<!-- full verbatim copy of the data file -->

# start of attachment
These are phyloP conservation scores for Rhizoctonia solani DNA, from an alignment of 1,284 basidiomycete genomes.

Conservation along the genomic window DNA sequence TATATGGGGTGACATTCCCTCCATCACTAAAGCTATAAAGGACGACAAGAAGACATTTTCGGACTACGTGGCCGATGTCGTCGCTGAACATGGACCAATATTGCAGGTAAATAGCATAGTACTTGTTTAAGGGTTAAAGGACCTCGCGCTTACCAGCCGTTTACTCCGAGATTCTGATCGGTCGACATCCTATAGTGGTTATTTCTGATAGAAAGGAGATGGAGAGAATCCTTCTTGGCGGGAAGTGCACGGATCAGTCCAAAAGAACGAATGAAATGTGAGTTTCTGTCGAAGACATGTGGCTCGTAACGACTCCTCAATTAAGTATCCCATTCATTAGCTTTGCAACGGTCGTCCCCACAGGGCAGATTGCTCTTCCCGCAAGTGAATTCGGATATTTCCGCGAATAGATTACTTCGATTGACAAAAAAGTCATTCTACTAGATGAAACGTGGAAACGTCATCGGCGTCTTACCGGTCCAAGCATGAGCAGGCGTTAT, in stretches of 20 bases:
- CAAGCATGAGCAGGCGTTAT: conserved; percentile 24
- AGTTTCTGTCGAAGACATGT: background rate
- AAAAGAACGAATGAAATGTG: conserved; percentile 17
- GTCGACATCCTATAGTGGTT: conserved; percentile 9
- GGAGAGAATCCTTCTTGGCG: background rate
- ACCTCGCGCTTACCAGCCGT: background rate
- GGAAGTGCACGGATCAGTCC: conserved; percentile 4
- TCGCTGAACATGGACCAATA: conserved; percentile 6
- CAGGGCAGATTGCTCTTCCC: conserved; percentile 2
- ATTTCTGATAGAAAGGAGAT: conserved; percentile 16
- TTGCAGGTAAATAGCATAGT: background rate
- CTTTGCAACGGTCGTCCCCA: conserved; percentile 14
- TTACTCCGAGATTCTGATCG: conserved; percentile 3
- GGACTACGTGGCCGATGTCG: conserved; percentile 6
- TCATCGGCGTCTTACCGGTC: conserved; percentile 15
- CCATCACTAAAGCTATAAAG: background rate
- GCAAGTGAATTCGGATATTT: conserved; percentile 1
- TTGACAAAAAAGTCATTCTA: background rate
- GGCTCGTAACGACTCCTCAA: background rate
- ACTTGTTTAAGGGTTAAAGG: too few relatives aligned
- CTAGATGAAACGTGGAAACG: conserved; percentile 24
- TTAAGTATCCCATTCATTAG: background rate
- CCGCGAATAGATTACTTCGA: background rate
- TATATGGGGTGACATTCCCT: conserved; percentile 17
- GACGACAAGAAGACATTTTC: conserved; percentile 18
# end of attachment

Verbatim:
These are phyloP conservation scores for Rhizoctonia solani DNA, from an alignment of 1,284 basidiomycete genomes.

Conservation along the genomic window DNA sequence TATATGGGGTGACATTCCCTCCATCACTAAAGCTATAAAGGACGACAAGAAGACATTTTCGGACTACGTGGCCGATGTCGTCGCTGAACATGGACCAATATTGCAGGTAAATAGCATAGTACTTGTTTAAGGGTTAAAGGACCTCGCGCTTACCAGCCGTTTACTCCGAGATTCTGATCGGTCGACATCCTATAGTGGTTATTTCTGATAGAAAGGAGATGGAGAGAATCCTTCTTGGCGGGAAGTGCACGGATCAGTCCAAAAGAACGAATGAAATGTGAGTTTCTGTCGAAGACATGTGGCTCGTAACGACTCCTCAATTAAGTATCCCATTCATTAGCTTTGCAACGGTCGTCCCCACAGGGCAGATTGCTCTTCCCGCAAGTGAATTCGGATATTTCCGCGAATAGATTACTTCGATTGACAAAAAAGTCATTCTACTAGATGAAACGTGGAAACGTCATCGGCGTCTTACCGGTCCAAGCATGAGCAGGCGTTAT, in stretches of 20 bases:
- CAAGCATGAGCAGGCGTTAT: conserved; percentile 24
- AGTTTCTGTCGAAGACATGT: background rate
- AAAAGAACGAATGAAATGTG: conserved; percentile 17
- GTCGACATCCTATAGTGGTT: conserved; percentile 9
- GGAGAGAATCCTTCTTGGCG: background rate
- ACCTCGCGCTTACCAGCCGT: background rate
- GGAAGTGCACGGATCAGTCC: conserved; percentile 4
- TCGCTGAACATGGACCAATA: conserved; percentile 6
- CAGGGCAGATTGCTCTTCCC: conserved; percentile 2
- ATTTCTGATAGAAAGGAGAT: conserved; percentile 16
- TTGCAGGTAAATAGCATAGT: background rate
- CTTTGCAACGGTCGTCCCCA: conserved; percentile 14
- TTACTCCGAGATTCTGATCG: conserved; percentile 3
- GGACTACGTGGCCGATGTCG: conserved; percentile 6
- TCATCGGCGTCTTACCGGTC: conserved; percentile 15
- CCATCACTAAAGCTATAAAG: background rate
- GCAAGTGAATTCGGATATTT: conserved; percentile 1
- TTGACAAAAAAGTCATTCTA: background rate
- GGCTCGTAACGACTCCTCAA: background rate
- ACTTGTTTAAGGGTTAAAGG: too few relatives aligned
- CTAGATGAAACGTGGAAACG: conserved; percentile 24
- TTAAGTATCCCATTCATTAG: background rate
- CCGCGAATAGATTACTTCGA: background rate
- TATATGGGGTGACATTCCCT: conserved; percentile 17
- GACGACAAGAAGACATTTTC: conserved; percentile 18